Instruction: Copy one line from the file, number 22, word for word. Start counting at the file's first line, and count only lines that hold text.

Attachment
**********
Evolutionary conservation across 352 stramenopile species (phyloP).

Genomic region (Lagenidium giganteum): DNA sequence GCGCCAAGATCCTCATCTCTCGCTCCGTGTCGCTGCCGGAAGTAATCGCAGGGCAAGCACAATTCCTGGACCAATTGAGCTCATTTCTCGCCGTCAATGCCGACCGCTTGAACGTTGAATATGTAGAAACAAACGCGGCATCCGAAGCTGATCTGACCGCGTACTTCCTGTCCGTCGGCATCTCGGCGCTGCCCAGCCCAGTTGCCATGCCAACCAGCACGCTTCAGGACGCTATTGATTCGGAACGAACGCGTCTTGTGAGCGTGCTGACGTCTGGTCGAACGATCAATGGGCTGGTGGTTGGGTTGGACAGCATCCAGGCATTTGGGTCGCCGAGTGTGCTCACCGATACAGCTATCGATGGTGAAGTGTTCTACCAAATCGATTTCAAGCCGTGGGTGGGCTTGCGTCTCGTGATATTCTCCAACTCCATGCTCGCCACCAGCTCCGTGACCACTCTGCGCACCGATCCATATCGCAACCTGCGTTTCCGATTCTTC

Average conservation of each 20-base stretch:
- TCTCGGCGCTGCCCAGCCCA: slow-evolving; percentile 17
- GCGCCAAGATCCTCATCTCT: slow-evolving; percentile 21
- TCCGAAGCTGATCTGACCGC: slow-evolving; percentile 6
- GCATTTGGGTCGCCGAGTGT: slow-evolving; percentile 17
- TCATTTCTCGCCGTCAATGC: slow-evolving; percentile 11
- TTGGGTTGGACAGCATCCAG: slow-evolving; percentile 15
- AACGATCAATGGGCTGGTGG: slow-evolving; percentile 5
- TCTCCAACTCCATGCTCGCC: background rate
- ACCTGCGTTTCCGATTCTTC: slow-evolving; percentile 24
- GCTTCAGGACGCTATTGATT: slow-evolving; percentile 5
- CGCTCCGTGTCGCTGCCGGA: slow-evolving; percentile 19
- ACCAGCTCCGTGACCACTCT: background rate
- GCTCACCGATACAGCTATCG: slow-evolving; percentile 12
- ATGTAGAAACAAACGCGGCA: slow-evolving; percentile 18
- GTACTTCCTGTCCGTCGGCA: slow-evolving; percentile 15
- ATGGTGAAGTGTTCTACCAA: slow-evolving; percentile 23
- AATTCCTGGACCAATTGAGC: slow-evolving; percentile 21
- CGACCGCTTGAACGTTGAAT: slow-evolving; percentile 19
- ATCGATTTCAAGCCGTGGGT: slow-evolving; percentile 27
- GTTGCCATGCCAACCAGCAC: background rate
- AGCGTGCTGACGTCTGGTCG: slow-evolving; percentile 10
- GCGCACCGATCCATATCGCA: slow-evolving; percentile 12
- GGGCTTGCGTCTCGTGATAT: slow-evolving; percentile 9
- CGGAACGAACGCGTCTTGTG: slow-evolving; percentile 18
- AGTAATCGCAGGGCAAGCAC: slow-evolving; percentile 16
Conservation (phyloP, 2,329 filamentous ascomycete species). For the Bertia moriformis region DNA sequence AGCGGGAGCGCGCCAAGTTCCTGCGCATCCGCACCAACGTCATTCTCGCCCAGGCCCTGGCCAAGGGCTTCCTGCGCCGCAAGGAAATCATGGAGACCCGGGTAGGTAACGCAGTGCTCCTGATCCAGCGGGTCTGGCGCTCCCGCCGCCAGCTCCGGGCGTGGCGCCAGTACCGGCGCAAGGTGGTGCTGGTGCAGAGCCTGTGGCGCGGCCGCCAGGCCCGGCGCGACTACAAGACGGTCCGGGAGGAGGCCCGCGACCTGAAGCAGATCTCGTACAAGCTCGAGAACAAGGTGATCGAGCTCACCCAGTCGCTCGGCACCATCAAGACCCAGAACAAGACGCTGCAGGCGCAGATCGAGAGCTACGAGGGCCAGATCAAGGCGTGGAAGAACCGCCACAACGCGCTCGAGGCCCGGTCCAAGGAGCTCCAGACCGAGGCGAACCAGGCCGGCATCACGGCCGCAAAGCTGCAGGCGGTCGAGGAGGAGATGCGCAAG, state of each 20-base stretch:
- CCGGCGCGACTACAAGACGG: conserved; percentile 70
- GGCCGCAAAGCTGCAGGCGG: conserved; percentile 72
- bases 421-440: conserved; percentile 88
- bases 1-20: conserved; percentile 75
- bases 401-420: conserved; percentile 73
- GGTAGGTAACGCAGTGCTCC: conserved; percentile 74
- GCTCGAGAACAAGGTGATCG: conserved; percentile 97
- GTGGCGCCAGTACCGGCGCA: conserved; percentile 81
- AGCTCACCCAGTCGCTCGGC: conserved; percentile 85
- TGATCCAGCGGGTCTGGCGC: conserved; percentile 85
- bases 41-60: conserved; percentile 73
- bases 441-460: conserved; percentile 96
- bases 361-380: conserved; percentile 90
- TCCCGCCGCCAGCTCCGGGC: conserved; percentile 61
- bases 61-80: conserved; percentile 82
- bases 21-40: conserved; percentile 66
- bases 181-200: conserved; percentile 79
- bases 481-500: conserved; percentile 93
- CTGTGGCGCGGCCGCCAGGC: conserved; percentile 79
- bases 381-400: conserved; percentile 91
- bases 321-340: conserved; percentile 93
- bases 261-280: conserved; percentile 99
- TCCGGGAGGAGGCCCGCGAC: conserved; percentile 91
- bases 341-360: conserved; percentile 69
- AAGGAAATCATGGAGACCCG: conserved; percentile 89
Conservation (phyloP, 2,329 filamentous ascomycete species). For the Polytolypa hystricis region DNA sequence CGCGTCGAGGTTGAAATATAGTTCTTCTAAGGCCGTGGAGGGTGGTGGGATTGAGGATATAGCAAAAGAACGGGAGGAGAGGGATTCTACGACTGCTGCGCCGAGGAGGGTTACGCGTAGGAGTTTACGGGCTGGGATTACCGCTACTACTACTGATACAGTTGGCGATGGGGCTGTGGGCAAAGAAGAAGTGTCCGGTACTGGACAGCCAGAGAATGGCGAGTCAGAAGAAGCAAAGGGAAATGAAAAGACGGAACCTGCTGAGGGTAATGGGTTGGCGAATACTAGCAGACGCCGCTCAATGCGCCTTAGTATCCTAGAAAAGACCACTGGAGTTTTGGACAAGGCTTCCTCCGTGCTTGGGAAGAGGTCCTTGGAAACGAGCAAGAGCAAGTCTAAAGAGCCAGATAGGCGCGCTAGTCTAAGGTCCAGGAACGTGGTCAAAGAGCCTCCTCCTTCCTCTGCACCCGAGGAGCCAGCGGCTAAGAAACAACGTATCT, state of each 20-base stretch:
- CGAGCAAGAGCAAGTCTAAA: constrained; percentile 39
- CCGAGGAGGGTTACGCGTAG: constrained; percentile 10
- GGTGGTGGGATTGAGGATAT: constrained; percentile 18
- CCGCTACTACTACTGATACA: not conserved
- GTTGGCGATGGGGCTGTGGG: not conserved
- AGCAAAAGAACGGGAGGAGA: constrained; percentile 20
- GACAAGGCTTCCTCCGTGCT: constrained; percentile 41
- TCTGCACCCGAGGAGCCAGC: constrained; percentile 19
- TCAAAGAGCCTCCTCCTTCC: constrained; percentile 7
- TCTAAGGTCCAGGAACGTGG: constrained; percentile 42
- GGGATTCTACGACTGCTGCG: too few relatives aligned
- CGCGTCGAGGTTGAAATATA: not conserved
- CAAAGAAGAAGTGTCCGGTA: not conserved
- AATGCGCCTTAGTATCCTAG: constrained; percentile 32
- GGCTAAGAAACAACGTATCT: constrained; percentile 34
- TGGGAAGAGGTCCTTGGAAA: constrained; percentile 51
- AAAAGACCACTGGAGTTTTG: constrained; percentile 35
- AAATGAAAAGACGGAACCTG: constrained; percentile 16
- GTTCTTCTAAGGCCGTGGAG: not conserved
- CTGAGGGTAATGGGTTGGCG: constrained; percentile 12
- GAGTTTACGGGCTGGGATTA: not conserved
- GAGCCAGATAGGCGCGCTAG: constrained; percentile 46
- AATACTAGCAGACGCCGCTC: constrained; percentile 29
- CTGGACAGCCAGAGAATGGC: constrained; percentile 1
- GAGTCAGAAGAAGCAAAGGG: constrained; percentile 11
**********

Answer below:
- ATCGATTTCAAGCCGTGGGT: slow-evolving; percentile 27